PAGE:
LXX Isa 64:4 (64:3) ἀπὸ τοῦ αἰῶνος οὐκ ἠκούσαμεν οὐδὲ οἱ ὀφθαλμοὶ ἡμῶν εἶδον θεὸν πλὴν σοῦ καὶ τὰ ἔργα σου, ἃ ποιήσεις τοῖς ὑπομένουσιν ἔλεον.

ISV Isa 64:4 Since ancient times no one has heard, and no ear has perceived, and no eye has seen any God besides you, who acts on behalf of those who wait for him. Isa 64:5 You come to the aid of those who gladly do what's right, To those who remember you in your ways. See, you were angry, and we sinned against them for a long time, but we will be saved.

1Co 2:9 But, as it is written, "What no eye has seen, nor ear heard, nor the heart of man imagined, what God has prepared for those who love him"—

Paul explains how the apostles received the revelation which he attributes to sharing a common breath/spirit with God:

1Co 2:10 these things God has revealed to us through the Spirit. For the Spirit searches everything, even the depths of God. 1Co 2:11 For who knows a person's thoughts except the spirit of that person, which is in him? So also no one comprehends the thoughts of God except the Spirit of God. 1Co 2:12 Now we have received not the spirit of the world, but the Spirit who is from God, that we might understand the things freely given us by God.

The breath is described as an intelligent organ of God which knows and communicates what God is thinking to the apostles.

And this gets to your question:

Paul says that the apostles impart wisdom to those who likewise have the breath/spirit (these are synonyms) "interpreting spiritual truths to those who are spiritual" while limiting their preaching to the message that God designed to elicit faith in the lost.

In summary Paul says the apostles have been given God's wisdom but there is no point preaching the deep things of God to a natural man. The gospel is effectual among natural men, though.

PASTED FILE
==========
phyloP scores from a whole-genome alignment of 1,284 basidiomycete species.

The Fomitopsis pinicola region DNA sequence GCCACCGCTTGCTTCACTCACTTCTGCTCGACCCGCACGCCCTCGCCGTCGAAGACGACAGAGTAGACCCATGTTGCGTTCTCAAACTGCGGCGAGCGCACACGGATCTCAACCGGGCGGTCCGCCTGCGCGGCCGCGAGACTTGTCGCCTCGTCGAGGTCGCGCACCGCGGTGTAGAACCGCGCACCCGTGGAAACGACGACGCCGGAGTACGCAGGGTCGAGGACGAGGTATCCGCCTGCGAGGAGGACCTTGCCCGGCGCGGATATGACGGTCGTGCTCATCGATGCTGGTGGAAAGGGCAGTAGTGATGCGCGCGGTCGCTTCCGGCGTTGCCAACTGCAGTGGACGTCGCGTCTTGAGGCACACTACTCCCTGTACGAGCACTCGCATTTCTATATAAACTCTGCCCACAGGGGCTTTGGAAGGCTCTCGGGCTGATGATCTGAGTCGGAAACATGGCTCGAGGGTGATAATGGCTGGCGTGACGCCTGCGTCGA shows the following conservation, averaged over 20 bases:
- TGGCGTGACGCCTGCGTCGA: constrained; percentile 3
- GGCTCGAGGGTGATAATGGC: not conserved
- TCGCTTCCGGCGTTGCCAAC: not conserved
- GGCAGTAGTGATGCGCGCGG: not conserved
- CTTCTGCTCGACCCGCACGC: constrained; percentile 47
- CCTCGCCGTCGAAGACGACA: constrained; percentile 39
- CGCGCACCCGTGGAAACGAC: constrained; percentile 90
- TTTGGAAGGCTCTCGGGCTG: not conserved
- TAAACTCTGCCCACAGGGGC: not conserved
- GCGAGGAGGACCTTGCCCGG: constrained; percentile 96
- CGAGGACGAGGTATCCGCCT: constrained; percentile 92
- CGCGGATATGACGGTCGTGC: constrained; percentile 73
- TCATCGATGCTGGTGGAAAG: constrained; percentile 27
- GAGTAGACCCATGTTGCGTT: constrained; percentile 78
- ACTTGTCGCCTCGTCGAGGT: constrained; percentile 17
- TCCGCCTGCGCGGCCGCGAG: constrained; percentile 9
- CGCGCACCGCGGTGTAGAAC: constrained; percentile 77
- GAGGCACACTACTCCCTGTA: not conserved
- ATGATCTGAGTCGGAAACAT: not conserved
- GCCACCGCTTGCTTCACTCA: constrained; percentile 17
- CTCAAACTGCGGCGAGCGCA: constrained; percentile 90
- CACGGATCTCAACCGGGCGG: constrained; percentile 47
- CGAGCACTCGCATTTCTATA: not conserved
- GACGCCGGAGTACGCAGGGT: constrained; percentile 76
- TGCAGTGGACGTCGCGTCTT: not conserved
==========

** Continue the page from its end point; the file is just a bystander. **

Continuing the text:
1Co 2:14 The natural person does not accept the things of the Spirit of God, for they are folly to him, and he is not able to understand them because they are spiritually discerned. 1Co 2:15 The spiritual person judges all things, but is himself to be judged by no one. 1Co 2:16 "For who has understood the mind of the Lord so as to instruct him?" But we have the mind of Christ.

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  • To clarify, the gospel is specifically designed to be suitable to a natural man. However, the apostles speak (ie: write) other things that cannot be comprehended by those who don't have the spirit of God. The gospel is unsophisticated such that a child need not err therein. But there is also a hidden wisdom reserved for the believer. I think it would be good if the original question cited some of the teacher's teaching because the answer will only be as good as the question is clear. – Ruminator Nov 11 '17 at 9:44
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I don't think your teacher's first conclusion necessary supports his second. That is, I think they are separate questions.

"We" appears to refer to the apostle and his co-workers, as referenced by their receiving the Holy Spirit (v12) so as to preach and teach (v16), and Paul's reference in 3:9 ("For we are co-workers in God’s service").

I do not think the second conclusion seems consistent with this very passage as well as other verses in the Bible. Per v13:

And we impart this in words not taught by human wisdom but taught by the Spirit, interpreting spiritual truths to those who are spiritual.

The apostles could only interpret these truths to all men because of the Holy Spirit descending on them. If your teacher's conclusion was true, would not that suggest the apostles could've interpreted and taught without the Holy Spirit?

John 14:26 also proposes an alternate viewpoint than what your teacher is offering:

But the Helper, the Holy Spirit, whom the Father will send in my name, he will teach you all things and bring to your remembrance all that I have said to you. (John 14:26)

The Holy Spirit teaches and continues to help Christians learn from scripture, not leaving them to their own human devices.